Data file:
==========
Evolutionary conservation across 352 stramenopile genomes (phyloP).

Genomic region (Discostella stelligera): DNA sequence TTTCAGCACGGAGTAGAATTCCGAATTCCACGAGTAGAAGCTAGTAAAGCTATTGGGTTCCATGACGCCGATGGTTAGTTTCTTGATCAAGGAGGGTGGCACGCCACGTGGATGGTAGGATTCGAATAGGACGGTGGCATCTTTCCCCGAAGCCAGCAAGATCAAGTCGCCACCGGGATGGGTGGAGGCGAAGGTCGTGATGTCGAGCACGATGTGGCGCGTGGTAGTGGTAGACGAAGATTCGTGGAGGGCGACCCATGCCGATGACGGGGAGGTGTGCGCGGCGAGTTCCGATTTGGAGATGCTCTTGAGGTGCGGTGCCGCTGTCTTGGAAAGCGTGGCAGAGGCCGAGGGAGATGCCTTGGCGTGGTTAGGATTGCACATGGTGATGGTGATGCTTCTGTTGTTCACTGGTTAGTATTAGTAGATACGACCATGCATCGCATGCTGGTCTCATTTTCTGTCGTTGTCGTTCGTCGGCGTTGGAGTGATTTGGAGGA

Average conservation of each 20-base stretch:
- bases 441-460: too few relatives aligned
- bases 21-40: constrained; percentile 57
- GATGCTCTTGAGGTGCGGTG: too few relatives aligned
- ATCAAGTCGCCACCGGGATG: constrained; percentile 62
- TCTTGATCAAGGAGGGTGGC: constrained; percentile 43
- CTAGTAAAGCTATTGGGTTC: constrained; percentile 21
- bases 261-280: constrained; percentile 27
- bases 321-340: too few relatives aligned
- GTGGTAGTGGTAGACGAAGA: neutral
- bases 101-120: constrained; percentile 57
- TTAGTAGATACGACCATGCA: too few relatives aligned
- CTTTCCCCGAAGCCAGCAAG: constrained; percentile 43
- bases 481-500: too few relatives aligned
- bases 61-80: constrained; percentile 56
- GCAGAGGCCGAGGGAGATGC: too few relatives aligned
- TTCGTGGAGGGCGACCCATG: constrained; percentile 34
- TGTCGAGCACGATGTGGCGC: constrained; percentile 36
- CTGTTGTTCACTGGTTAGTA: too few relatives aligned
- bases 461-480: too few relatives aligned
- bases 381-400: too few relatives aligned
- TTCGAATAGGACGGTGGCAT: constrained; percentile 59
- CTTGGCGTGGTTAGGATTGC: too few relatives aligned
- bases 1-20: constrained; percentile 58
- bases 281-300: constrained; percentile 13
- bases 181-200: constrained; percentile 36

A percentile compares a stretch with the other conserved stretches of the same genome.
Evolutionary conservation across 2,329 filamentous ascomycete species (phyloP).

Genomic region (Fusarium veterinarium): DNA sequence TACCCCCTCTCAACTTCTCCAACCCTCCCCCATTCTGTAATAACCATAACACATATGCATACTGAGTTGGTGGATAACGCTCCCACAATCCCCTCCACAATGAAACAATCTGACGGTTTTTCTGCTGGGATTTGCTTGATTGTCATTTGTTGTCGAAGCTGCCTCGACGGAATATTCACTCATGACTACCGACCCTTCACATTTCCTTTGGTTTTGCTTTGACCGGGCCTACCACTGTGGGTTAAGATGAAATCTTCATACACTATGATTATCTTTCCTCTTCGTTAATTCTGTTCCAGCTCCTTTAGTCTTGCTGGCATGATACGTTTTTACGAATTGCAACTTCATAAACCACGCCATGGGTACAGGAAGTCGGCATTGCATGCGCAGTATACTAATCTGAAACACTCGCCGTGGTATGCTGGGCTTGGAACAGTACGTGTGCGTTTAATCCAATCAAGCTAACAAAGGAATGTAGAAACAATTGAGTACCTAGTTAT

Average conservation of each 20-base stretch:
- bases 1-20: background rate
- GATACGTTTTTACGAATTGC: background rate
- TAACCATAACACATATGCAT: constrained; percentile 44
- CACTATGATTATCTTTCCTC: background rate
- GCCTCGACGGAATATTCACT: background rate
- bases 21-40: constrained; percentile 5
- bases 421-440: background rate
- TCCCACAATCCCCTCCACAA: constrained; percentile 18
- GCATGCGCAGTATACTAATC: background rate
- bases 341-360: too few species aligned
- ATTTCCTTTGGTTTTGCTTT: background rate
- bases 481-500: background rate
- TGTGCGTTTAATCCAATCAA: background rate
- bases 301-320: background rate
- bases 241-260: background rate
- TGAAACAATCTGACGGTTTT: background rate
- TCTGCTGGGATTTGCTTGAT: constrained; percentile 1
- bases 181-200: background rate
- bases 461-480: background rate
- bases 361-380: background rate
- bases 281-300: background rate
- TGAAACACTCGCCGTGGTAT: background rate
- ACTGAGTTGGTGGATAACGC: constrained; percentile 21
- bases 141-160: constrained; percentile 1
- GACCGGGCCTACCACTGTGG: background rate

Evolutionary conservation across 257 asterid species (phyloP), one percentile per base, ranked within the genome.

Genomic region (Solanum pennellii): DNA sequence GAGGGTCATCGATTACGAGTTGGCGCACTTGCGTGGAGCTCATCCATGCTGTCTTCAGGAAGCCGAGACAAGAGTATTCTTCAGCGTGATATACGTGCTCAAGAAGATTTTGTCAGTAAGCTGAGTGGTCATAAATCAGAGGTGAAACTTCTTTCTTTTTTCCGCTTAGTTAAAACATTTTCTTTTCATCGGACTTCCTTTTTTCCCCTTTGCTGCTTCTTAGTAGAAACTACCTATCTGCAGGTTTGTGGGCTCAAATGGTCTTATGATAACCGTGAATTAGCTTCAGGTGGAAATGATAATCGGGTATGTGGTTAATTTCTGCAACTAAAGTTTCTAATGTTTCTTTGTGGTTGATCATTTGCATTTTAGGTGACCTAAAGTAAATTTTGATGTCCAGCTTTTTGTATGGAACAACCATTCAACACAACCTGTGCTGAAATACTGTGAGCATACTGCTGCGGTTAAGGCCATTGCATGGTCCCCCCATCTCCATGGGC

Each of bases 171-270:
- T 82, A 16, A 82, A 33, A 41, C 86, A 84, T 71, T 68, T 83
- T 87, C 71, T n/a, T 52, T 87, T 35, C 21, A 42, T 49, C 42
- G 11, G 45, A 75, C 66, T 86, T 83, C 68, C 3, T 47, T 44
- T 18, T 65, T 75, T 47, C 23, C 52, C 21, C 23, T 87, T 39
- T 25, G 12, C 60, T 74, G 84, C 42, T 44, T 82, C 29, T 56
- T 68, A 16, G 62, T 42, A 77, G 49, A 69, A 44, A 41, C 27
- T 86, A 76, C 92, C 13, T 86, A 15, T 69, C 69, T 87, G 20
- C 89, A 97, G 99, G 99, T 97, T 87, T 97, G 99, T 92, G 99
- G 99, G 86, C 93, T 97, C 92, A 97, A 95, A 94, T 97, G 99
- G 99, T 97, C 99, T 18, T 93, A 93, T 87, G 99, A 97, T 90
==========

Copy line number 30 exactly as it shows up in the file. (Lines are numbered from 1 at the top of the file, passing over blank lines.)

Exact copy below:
Evolutionary conservation across 2,329 filamentous ascomycete species (phyloP).